Nothing more I could say will make any difference on this matter. I have studied the Bible, Greek and other languages for nearly 40 years. I am not a theologian nor am I an expert on Greek grammar or the such. What I do know is the heart of God as revealed in His Word from Genesis to Revelation. I know the way God thinks and I know the way God acts by reading and re-reading and reading again His glorious Word nearly everyday since 1969.
Knowing what I know about God, I cannot believe He would order His children to blindly place their trust and obedience in worldly governments when He time and again warned against doing such a thing in the Old Testament. I cannot believe God wants His children to walk with fear toward those who wield the sword.
Of course we are to obey the laws of the land. That was never the issue in these posts. The issue comes down to blind obedience to governmental officials because they are allegedly the "ministers of God".
I did not expect to change anyone's opinion in writing this post, but I have written all I know and to argue over specific points is fruitless for I have stated what I believe regarding this section of scripture. I am not anti-government but I am pro ministry. Perhaps these verses may be dealing in part with attitudes toward civil authorities, but there is no way these verses should be translated as they are in a version like the New Living Bible.
I am not afraid to defend my position, it is just that I have stated my position the best I know how and if it is not persuasive enough to convince anyone to think it through, then so be it.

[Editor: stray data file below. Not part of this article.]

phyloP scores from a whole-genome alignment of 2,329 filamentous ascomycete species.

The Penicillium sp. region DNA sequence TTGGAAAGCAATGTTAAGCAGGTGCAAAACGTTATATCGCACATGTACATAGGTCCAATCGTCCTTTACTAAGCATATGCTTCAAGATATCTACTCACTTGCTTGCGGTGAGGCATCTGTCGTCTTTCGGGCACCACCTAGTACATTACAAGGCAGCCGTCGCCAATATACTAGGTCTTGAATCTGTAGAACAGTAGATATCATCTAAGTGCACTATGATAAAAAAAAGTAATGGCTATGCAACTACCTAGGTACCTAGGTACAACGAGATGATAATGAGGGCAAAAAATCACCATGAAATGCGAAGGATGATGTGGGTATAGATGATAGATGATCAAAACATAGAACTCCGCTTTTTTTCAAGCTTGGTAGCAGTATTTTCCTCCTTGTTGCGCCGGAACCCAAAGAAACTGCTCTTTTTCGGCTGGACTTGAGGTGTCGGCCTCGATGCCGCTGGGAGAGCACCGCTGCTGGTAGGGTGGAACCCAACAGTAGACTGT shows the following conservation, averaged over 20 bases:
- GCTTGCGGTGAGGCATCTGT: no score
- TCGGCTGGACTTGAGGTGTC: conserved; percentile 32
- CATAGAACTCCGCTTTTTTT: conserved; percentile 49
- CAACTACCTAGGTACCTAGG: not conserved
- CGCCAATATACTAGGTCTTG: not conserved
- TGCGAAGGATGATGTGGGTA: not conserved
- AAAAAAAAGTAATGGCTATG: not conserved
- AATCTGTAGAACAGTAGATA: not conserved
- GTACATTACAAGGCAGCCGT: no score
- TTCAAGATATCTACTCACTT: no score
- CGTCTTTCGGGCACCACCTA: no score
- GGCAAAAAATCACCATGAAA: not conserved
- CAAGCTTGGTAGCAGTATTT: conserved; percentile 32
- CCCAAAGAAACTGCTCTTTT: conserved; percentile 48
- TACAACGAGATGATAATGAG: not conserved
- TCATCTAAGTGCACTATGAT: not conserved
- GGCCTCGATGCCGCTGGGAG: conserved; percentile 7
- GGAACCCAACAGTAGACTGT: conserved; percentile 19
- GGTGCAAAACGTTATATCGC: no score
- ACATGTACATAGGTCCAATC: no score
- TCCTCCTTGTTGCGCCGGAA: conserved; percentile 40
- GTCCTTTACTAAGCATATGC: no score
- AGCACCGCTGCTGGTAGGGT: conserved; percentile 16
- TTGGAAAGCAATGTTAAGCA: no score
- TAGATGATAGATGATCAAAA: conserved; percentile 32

Thank You for reading anyway,
The problem lies in the modern translations insistence on turning this section of scripture into a blanket condoning of ALL Governments and governmental officials whether they are working for God or not. This is a very dangerous avenue to go down since everyone should know that not all government workers are ministers of God and are to be obeyed. Yet, many modern translations which are read by newer Christians lead them to believe they are to obey everything said by every governmental official at every level of government.
I passionately feel that this section of Romans along with countless others in God's Word probably have dual meanings and those meanings become clearer as one matures in their understanding of God's Word. I would assume, which is all any of us can do, that Paul was addressing governing authorities BOTH within the church and within the Roman government in this section.
Again, my entire point in bringing all this up was my extreme apprehension that young believers are being led to believe through modern NON TEXT versions (paraphrased editions) that every government is an extension of God and every government official from the President down to the office worker at the DMV is a minister or servant of God. This kind of misinformation breeds confusion in the minds of believers for they KNOW that it cannot be true, yet the "bible" says it is.
Sorry for all the peripheral and misunderstandings. I really want this to end where it started, which is a statement of warning regarding what is written in many of the modern paraphrased versions of the Bible. However helpful they may be at times, they must be compared to text based versions to test what is being said to the original.